In Britain, Labour's adoption of centrist rhetoric after 1994 proved compatible with so-called 'redistribution by stealth': a concerted attempt to engineer non-negligible but unpublicised improvements in the incomes of the working poor. This chapter identifies certain important features of the rhetoric used in the past to argue for progressive taxation, welfare programmes, the regulation of the labour market, and other policy measures intended to lighten the burdens of the poor by increasing burdens on the better off. It also identifies three important aspects of redistributive rhetoric. They are: its critique of prevailing distributive patterns via an appropriation of a populist understanding of the 'public interest'; the specific political ideals that redistribution was said to advance; and the assumptions about political agency that underpinned this rhetoric and that it helped to disseminate to a wider public. In the early twentieth century, security emerged as an authoritative word in the redistributive lexicon.
This book considers the underlying causes of the end of social democracy's golden age. It argues that the cross-national trend in social democratic parties since the 1970s has been towards an accommodation with neo-liberalism and a corresponding dilution of traditional social democratic commitments. The book looks at the impact of the change in economic conditions on social democracy in general, before examining the specific cases of Germany, Sweden and Australia. It examines the ideological crisis that engulfed social democracy. The book also looks at the post-1970 development of social policy, its fiscal implications and economic consequences in three European countries. It considers the evolution of the Spanish Socialist Workers' Party (PSOE) from its re-emergence as a significant political force during the 1970s until the present day under José Luis Rodríguez Zapatero. The book also examines the evolution of the Swedish model in conjunction with social democratic reformism and the party's relations to the union movement. It explores the latest debate about what the German Social Democratic Party (SPD) stands for. The SPD became the role model for programmatic modernisation for the European centre-left. The book considers how British socialist and social democratic thought from the late nineteenth century to the present has treated the objective of helping people to fulfil their potential, talents and ambitions. It aims to contribute to a broader conversation about the future of social democracy by considering ways in which the political thought of 'third way' social democracy might be radicalised for the twenty-first century.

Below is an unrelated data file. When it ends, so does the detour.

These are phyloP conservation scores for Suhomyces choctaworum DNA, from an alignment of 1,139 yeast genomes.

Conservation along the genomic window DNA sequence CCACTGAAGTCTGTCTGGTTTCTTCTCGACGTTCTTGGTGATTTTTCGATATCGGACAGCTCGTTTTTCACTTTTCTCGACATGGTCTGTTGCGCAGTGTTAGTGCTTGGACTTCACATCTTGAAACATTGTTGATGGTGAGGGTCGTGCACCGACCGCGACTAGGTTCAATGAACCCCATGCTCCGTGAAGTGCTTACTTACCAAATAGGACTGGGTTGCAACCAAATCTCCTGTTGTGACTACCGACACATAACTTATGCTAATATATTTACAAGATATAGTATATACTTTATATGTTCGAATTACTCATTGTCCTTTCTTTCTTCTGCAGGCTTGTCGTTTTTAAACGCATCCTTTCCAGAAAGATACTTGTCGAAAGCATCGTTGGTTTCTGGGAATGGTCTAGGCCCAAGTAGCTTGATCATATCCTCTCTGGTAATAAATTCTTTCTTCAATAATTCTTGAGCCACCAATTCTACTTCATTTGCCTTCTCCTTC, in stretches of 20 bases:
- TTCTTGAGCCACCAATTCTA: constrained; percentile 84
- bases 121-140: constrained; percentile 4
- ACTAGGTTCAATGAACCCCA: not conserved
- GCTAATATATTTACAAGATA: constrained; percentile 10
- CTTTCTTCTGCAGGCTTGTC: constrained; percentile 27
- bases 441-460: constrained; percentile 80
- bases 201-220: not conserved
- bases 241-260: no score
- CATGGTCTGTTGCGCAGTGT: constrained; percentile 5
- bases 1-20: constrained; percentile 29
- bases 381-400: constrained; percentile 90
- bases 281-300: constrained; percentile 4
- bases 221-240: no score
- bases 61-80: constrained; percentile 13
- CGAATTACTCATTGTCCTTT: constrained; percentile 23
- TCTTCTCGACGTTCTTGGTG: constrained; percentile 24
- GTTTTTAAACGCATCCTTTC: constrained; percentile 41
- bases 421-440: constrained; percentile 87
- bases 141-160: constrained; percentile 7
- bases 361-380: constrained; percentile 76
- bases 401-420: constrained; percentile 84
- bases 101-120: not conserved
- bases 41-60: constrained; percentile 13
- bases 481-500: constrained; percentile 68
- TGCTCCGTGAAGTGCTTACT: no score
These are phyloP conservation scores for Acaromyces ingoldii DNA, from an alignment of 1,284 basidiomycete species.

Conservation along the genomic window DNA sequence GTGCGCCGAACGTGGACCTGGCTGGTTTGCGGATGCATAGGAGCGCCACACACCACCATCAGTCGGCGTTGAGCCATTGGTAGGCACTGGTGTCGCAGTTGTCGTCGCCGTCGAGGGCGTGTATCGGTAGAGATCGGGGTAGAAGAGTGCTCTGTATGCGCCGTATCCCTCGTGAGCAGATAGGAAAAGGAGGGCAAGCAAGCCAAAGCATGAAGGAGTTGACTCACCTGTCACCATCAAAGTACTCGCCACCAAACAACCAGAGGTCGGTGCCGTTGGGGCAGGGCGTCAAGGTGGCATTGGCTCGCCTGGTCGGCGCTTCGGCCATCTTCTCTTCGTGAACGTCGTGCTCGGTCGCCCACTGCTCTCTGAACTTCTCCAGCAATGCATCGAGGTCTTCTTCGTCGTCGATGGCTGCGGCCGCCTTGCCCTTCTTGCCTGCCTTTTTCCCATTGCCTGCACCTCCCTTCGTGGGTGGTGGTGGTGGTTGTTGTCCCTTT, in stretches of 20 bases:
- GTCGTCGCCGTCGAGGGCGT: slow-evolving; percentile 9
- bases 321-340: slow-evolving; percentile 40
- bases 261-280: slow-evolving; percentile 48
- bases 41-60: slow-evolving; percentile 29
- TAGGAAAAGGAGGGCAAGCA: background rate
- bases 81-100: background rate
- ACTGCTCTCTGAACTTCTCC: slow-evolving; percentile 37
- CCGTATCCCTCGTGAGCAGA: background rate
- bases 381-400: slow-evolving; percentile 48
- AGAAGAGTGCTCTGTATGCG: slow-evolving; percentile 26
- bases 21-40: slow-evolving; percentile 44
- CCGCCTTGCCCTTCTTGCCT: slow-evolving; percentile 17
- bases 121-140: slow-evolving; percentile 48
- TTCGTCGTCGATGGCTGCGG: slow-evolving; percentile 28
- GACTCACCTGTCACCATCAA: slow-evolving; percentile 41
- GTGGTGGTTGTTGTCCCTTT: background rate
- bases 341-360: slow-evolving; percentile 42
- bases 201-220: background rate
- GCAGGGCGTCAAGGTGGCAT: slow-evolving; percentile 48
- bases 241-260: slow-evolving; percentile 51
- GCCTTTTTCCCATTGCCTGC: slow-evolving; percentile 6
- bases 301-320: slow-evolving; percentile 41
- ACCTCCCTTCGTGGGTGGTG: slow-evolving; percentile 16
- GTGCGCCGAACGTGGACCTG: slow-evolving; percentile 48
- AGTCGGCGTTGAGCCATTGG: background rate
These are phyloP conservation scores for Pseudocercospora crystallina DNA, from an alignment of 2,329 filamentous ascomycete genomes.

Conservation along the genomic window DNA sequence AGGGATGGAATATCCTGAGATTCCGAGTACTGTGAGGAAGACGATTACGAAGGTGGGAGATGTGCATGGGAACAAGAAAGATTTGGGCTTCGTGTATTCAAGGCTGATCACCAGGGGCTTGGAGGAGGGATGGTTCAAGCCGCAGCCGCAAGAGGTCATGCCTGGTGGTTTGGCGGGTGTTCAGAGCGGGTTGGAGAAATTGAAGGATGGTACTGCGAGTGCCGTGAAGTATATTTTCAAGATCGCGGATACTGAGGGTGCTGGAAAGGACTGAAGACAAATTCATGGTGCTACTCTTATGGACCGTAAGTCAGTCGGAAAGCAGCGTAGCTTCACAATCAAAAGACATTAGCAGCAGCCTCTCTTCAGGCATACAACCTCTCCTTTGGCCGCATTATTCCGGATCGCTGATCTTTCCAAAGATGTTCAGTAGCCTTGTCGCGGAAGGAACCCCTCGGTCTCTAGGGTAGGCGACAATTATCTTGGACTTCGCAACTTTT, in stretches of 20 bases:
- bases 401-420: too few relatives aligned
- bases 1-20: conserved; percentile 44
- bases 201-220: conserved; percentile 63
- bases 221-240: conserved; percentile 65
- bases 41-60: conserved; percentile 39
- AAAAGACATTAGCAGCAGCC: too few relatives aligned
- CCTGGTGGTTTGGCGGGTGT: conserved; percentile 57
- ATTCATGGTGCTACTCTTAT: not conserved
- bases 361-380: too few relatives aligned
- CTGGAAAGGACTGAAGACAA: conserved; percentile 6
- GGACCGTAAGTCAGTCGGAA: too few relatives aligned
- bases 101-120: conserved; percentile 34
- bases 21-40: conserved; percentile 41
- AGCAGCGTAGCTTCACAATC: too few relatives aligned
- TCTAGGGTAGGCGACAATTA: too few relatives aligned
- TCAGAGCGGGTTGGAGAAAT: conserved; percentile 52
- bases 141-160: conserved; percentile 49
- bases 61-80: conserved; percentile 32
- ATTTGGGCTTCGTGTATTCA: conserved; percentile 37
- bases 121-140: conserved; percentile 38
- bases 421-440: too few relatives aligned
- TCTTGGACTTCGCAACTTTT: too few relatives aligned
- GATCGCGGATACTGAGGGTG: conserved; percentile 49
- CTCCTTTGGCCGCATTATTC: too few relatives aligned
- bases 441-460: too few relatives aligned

John Callaghan, Nina Fishman, Ben Jackson, and Martin Mcivor
The new world that social democrats confronted from the 1980s onwards - a world of tax-resistant electorates, the globalisation of capital, and Western deindustrialisation - was one that exercised substantial constraints on traditional social democratic politics. This introduction presents an overview of the key concepts discussed in this book. The book aims to take stock of the crisis of classical social democracy in the 1970s and the consequent efforts to modernise social democracy so that it remained a going electoral concern. It argues that the cross-national trend in social democratic parties since the 1970s has been towards an accommodation with neo-liberalism and a corresponding dilution of traditional social democratic commitments. The book traces the evolution of international approaches to social democracy. It discusses the future of social democracy by considering ways in which the political thought of 'third way' social democracy might be radicalised for the twenty-first century.